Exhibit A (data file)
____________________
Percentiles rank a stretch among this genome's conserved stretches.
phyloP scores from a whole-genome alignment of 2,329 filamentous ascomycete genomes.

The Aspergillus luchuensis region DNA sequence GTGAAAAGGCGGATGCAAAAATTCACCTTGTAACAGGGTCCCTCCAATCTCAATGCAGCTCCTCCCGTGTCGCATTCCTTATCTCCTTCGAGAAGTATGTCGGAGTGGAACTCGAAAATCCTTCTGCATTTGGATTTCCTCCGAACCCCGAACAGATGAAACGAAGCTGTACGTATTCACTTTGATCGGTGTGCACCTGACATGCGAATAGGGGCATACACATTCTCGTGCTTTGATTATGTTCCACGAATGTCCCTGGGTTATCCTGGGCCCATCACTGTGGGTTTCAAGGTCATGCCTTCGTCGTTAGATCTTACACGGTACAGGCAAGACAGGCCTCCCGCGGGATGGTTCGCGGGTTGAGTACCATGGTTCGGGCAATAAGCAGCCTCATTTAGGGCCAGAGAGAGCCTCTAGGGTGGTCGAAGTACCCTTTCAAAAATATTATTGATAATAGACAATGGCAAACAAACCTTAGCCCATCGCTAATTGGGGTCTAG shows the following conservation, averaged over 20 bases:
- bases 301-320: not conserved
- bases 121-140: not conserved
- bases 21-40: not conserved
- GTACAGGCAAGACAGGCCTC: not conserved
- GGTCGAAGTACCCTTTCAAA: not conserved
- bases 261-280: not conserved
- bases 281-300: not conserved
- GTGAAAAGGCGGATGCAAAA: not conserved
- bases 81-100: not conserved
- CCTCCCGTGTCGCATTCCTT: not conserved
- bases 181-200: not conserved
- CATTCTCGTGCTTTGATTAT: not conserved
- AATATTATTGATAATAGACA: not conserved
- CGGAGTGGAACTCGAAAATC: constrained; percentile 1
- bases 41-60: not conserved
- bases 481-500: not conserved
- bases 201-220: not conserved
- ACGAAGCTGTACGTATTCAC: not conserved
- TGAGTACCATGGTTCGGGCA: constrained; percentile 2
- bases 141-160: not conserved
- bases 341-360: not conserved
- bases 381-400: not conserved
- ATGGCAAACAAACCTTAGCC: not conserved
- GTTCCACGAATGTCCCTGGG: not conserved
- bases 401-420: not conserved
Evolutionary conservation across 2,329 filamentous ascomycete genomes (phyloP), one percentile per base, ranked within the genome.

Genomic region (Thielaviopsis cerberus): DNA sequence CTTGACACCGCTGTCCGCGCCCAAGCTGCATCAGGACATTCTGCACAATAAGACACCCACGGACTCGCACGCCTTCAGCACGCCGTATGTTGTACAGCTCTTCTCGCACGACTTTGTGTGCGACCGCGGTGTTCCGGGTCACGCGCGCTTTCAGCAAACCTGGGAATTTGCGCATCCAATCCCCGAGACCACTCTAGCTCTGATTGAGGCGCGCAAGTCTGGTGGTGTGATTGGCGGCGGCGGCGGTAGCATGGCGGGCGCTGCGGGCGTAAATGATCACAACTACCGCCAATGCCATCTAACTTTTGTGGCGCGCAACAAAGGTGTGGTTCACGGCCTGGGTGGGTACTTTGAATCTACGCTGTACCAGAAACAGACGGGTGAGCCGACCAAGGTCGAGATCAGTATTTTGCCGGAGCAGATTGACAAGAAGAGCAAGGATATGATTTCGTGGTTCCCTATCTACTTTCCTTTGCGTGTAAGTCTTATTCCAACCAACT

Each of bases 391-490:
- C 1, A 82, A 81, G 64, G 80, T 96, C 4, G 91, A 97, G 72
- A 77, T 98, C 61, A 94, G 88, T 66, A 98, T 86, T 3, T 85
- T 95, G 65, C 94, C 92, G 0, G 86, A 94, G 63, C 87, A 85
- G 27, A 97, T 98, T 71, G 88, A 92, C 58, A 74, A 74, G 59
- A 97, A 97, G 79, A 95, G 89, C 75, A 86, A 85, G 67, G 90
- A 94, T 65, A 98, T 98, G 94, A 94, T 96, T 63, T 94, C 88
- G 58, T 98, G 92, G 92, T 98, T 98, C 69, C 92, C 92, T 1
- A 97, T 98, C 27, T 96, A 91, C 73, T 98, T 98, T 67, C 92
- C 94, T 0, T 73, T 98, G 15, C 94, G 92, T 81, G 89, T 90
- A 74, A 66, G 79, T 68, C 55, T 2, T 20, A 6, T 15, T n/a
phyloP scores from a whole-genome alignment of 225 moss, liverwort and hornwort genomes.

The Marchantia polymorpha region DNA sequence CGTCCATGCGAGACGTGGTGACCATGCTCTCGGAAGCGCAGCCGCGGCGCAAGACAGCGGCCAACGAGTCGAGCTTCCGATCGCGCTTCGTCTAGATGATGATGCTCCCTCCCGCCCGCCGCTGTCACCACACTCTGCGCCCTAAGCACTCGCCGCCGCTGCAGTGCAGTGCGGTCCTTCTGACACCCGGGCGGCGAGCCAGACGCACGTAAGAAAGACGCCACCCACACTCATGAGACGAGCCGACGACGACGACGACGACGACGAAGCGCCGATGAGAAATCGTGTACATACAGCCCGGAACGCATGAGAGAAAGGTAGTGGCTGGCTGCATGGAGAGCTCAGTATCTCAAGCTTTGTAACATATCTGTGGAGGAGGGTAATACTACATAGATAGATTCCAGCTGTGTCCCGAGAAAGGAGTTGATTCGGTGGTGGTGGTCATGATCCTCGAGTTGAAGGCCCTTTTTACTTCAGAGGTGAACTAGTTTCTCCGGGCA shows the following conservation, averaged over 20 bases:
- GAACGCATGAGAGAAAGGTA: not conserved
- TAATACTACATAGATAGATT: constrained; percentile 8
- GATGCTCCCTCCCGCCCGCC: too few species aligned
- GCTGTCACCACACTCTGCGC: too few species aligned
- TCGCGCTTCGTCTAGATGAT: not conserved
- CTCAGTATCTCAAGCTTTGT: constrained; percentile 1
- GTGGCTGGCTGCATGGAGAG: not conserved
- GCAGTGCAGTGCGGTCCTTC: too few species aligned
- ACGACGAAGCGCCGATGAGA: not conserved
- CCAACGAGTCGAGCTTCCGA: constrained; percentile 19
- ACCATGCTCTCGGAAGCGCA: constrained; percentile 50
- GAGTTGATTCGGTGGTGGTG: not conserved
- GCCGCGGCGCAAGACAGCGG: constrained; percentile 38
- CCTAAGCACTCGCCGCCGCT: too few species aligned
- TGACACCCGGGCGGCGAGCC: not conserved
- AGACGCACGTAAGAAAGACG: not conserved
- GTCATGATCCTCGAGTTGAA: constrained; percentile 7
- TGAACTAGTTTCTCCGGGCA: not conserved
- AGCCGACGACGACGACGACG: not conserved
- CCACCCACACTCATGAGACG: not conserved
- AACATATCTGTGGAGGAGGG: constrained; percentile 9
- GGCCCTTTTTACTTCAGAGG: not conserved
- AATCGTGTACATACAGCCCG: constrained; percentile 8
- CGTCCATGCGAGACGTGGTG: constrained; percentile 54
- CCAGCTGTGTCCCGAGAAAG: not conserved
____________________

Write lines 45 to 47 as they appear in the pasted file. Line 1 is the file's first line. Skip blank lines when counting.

- TAATACTACATAGATAGATT: constrained; percentile 8
- GATGCTCCCTCCCGCCCGCC: too few species aligned
- GCTGTCACCACACTCTGCGC: too few species aligned